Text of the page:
California-Style Rolling Blackouts Come to Texas

As bad as the power outages are in Texas, they would be much worse if the independent energy grid operator hadn't initiated rolling blackouts. In an extensive interview with CBS Austin, Bill Magness, the head of ERCOT, explains what went wrong.

4 minute read

February 18, 2021, 9:15 AM PST

By Irvin Dawid

Polar Vortex

Ruchithakur16 / Shutterstock

The polar vortex, not wildfires, is the cause, though both may be rooted in climate change. The Texas grid is prepared for summer heat, but this winter storm clearly caught them off-guard.

"The state’s electric grid operator lost control of the power supply Monday morning as 2 million Texas households didn't have heat or other electric appliances working at home while a massive winter storm delivered freezing temperatures across the state," reported The Texas Tribune on Feb. 15.

When the state’s grid operator, the Electric Reliability Council of Texas (ERCOT), began implementing rolling blackouts at 1:25 a.m. Monday, the outages were intended to be implemented on a rolling basis — up to 45 minutes per affected area, according to the ERCOT.

However, the power remained turned off in many areas for extended periods of time, resulting in hundreds of cases of carbon monoxide poisoning as people without power resort to unsafe means to keep warm in the record cold.

Texas Tribune staff update on Feb. 17 indicates that on Wednesday morning, 2.7 million households were without power.

Supply and demand at the root of the problem

In an interview with CBS Austin (source article), ERCOT CEO Bill Magness tells Christian Flores that the winter storm imposed an unprecedented winter-time demand on the electric grid that they were not prepared to meet, forcing the company to shed power to avoid an even more disastrous outcome.

The reason why these outages have to exist is the electric system’s got to be managed where supply and demand are in balance all the time. If you have a big imbalance on the supply of electricity and demand, you can have catastrophic failures in the system...

These outages...are a controlled method of making sure we don’t lose the system, to make sure we don’t have a much bigger catastrophic event on the system...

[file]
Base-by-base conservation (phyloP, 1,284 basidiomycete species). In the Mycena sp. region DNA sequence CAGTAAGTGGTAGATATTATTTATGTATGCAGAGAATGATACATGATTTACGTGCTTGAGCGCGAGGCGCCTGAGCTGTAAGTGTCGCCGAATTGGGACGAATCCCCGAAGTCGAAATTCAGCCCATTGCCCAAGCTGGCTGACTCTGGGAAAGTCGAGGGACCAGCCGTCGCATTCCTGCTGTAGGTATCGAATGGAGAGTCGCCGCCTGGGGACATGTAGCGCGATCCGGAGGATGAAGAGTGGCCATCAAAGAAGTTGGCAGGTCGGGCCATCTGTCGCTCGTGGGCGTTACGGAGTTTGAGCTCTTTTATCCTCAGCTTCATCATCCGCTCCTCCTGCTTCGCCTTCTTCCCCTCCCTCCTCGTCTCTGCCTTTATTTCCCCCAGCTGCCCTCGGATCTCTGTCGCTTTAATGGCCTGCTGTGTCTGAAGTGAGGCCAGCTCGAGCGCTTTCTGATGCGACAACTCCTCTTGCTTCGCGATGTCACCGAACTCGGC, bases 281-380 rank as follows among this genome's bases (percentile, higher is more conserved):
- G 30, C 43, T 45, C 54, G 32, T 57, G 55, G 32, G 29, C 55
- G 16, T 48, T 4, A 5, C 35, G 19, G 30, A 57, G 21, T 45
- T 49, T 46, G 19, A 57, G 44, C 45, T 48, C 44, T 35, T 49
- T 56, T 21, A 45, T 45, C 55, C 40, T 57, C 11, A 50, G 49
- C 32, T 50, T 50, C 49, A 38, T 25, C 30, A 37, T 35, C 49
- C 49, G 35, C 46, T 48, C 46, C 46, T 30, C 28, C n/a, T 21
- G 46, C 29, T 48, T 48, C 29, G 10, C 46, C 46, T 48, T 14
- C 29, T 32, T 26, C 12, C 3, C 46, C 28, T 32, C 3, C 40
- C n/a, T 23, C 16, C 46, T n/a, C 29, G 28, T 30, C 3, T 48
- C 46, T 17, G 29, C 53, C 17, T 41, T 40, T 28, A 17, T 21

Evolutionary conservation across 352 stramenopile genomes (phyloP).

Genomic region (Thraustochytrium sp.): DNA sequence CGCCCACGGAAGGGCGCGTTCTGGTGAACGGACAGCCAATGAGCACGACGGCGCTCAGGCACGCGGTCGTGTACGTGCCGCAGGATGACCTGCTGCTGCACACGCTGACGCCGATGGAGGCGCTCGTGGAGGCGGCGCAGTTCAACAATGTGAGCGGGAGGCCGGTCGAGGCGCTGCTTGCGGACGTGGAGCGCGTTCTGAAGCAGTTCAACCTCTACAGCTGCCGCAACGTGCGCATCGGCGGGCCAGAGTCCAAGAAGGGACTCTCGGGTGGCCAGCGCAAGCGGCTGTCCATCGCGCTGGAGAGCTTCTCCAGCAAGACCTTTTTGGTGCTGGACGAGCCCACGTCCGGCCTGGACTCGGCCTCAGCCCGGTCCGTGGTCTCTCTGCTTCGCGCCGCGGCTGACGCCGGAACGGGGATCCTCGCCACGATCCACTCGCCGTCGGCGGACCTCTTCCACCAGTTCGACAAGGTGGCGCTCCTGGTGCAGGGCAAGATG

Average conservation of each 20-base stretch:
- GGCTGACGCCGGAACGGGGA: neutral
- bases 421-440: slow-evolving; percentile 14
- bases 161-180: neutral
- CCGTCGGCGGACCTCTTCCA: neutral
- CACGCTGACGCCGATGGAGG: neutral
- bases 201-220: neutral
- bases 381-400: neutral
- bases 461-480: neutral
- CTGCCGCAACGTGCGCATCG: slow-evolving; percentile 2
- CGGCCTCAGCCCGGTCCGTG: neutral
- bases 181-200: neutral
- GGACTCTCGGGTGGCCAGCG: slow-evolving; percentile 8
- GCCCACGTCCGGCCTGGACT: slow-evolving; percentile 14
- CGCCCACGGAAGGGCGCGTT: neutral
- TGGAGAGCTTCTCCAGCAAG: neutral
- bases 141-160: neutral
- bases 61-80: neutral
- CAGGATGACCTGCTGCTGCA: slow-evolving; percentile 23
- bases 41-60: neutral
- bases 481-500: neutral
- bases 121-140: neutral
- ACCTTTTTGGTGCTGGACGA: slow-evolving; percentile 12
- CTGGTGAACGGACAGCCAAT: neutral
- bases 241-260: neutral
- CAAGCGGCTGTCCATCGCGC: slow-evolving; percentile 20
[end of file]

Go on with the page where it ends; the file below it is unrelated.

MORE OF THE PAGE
We’re using electricity at a rate that Texas uses in the summer time when we’re pumping all of our air conditioners...There’s a number of factors where a storm like this that’s been so historic and we haven’t seen much precedent for pushes the system where demand is up and supply is downThe only way we can keep it in balance and keep it in control is to do outages.

Flores, who conducted the interview remotely, bundled up in his car, asks, "What would be a more catastrophic outcome than we’ve got going on?

"[T]he catastrophic outcome I’m talking about is if we had let the system go into a stage where a blackout would happen, we wouldn’t be talking about when are we going to restore the power, when are we going to turn it back on," responds Magness.

"We would be talking about rebuilding portions of the electric system. We wouldn’t be able to do this in days."

He added that it would take months to restore the grid had rolling blackouts not been implemented.

Caught unprepared

Flores notes that the storm was predicted, yet it's been 30 hours without power in many places. Magness responded that they had anticipated that rotating outages might be needed, just not of the duration that was required.

"I think the thing that really shifted it from shorter term rotating outages into this bigger issue is when this storm blew through Sunday night, and we saw a lot of our supply side come off...I think the large amount of supply that was lost due to issues around the storm is what’s driven us to the place where we have such a big imbalance."

Ready for extreme heat but not extreme cold

Flores asks why the grid can regularly handle extreme heat but collapses during the extreme cold.

All of our generators, all of our utilities, everyone in this business knows that summer is when the system is usually going to be the most stressed...What we saw this time is that demand looking like the summer, but the winter conditions themselves pose challenges you don’t get in the summer...I think it shows the system as it’s built has managed the biggest challenges it has faced, which are typically in the summer..."

There are many more dimensions to the crisis caused by the collapse of the power grid that millions of Texans are experiencing. Planetizen editor James Brasuell addresses some of them in the first paragraph of his blog post on Feb. 17, "Haves and Have Nots: Planning and the Deep Divides of the Pandemic."

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